Milwaukie, Oregon is a growing suburb right outside of Portland that spans Clackamas County and a small portion of Multnomah County. Founded on the shores of the Willamette River in 1847, Milwaukie is dubbed “the Dogwood city of the West” for its abundance of those flowering trees. Though a quieter town, it is currently experiencing a revival with the renovation and construction of houses, shops, and a brand new river walk.
The nightlife in Milwaukie is also flourishing, with six bars and pubs in the area (Jo’s Saloon, Wine:30 Bar Milwaukie, Duffy’s Irish Pub, Oak Grove Bar and Grill, and Ranch Tavern), not to mention entertainment and dining destination Arrivederci Wine and Jazz Bar. With growth comes an influx of people looking to get comfortable with their new surroundings, and sometimes, they can get a little too comfortable and start making poor decisions. One of those decisions could be to get behind the wheel after consuming alcohol.
A DUI (or, Driving Under the Influence) is a criminal offense involving the action of driving while intoxicated by drugs or alcohol. According to the Oregon Metro’s 2012 State of Safety report, driving while under the influence of intoxicants is the number one cause of fatal traffic collisions in the region. Clackamas County, which holds the majority of the city of Milwaukie, has the highest rate of DUII offenses of the three largest Oregonian counties (Washington, Multnomah, and Clackamas) with 3,572 total offenses in 2008, according to the DUII Data Book published by the Oregon Department of Transportation.
Those DUII numbers across the Metro area are, overall, on the decline, as are the number of DUII-related deaths. In 2007, there were 138 deaths in the state of Oregon as a result of a DUII. That number dropped to 56 in 2010 and slightly rose to 87 in 2011. Some people believe that this number could be eradicated altogether if Oregon reinstated DUI checkpoints.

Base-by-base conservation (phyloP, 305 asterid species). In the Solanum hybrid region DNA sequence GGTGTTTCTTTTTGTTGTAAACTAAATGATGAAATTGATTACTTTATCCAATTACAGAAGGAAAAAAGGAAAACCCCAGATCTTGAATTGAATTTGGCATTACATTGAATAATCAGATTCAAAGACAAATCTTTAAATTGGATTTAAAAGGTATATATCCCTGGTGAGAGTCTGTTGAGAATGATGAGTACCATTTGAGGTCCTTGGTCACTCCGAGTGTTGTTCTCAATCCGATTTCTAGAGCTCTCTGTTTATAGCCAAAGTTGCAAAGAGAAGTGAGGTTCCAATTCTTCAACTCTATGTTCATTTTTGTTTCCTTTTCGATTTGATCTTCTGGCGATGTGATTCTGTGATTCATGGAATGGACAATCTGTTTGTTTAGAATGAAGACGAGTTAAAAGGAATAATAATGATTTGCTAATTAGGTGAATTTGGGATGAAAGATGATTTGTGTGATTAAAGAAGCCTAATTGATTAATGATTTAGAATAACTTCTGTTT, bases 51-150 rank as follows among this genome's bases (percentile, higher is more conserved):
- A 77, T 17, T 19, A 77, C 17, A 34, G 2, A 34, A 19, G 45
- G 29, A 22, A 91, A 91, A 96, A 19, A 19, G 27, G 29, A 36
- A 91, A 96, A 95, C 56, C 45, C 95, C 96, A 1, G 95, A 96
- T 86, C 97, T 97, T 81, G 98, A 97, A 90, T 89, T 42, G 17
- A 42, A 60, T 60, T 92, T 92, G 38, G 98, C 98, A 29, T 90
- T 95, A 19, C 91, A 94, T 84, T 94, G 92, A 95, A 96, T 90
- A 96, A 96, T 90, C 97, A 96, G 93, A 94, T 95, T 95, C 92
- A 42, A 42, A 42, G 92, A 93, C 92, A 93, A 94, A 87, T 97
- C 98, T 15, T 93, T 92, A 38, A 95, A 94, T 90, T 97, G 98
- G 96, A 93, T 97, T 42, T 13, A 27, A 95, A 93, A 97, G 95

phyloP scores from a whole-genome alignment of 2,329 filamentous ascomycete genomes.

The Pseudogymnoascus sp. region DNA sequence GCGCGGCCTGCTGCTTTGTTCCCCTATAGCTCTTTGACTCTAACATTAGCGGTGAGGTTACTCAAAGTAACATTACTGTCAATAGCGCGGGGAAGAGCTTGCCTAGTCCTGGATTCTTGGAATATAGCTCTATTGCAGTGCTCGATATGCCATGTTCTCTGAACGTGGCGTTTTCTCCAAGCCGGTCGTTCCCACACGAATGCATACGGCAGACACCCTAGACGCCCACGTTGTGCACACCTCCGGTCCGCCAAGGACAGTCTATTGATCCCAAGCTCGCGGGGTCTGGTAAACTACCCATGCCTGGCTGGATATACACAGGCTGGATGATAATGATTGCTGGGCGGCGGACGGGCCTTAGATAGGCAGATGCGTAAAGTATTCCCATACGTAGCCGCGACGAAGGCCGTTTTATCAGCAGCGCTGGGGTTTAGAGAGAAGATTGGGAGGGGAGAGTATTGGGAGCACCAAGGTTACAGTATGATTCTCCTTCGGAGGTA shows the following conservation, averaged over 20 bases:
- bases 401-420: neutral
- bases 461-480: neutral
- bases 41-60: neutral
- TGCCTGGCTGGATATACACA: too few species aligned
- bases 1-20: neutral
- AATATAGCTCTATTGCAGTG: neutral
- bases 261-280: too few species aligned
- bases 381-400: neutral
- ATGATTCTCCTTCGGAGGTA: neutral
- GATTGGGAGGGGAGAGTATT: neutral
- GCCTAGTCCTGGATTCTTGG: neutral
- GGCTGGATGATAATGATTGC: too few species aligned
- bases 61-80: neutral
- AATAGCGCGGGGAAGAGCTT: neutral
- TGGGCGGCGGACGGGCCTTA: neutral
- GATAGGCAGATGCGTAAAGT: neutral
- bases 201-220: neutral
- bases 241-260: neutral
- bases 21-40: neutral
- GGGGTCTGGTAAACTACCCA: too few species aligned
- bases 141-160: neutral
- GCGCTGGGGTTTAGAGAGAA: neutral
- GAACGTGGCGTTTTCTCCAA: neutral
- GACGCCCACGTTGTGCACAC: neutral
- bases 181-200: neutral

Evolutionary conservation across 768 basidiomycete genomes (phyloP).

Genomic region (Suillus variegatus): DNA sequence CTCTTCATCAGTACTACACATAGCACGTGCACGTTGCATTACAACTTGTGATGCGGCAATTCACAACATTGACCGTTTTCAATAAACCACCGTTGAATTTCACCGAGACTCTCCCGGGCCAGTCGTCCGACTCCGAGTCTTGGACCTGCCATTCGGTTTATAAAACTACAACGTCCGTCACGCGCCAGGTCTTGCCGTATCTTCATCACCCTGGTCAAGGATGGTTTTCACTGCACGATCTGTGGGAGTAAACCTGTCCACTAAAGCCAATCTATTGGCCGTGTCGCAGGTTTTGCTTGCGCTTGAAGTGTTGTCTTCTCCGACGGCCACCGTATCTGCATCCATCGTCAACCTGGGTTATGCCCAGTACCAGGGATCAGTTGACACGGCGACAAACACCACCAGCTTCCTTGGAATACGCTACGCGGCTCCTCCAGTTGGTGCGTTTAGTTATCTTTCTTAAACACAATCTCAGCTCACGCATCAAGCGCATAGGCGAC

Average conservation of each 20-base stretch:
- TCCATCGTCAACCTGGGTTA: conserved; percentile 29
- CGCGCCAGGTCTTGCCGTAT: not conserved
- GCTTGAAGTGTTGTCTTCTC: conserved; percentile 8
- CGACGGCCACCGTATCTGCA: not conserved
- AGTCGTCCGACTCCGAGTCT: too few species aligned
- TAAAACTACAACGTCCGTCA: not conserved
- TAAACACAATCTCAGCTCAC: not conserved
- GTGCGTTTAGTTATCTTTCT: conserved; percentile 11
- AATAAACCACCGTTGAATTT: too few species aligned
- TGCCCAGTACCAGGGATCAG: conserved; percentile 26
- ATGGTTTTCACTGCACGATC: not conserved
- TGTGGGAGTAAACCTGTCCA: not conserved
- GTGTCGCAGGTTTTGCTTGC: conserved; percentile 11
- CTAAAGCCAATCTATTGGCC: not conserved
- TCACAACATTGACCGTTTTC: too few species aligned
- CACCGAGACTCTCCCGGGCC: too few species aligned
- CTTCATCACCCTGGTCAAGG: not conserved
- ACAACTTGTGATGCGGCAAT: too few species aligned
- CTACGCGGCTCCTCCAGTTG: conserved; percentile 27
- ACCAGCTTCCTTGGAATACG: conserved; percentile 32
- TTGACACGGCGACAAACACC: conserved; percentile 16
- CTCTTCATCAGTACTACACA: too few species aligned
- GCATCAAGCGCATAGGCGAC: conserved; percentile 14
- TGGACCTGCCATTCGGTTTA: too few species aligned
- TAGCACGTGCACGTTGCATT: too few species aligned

Eradicated in 1987, Oregon is one of 12 states in the U.S. (joining Alaska, Idaho, Iowa, Michigan, Minnesota, Montana, Rhode Island, Texas, Washington, Wisconsin, and Wyoming) that has banned DUI checkpoints, despite the fact that these checkpoints consistently reduce the number of alcohol-related crashes by about 9%. Reinstating this practice would require an amendment to the state constitution of Oregon, a fight that Senator Rod Monroe (D) is leading the charge on with Senate Bill 13, a proposal he hopes to have on voter ballots by 2016 according to KGW.com.
Some believe that DUI checkpoints are a violation of personal rights and freedoms. Others, as previously mentioned, feel that reinstating this policy would be a deterrent to those considering drinking and driving, and ultimately a life saver for them and unsuspecting sober drivers out on the road. But a decision like this, as with the decision to drink and drive, would rest solely on the people if the bill made its way through the legislature. Communities and individuals should always be vigilant about safety on the roads, but what happens if you are the person who makes this mistake? Your first step is always to get in touch with a DUI defense attorney with extensive courtroom experience.
When you are looking for an attorney for your DUI case, you’ll want someone with experience in navigating this specific type of crime. A DUI lawyer will have knowledge of how the court system works, and of the plea deals and bargains that come with this type of case. If this is your second or third DUI, you will definitely want to seek legal representation. As far as finding the best lawyer for your needs, well, that will take some shopping around on your part. Do your research, meet with lawyers in your area for a (usually free) consultation, and don’t be afraid to ask questions about fees and costs associated with having that person representing you in court.
If you or someone you know has been charged with a DUII in the state of Oregon, contact Portland DUI/DUII lawyer Andy Green at 503-477-5040.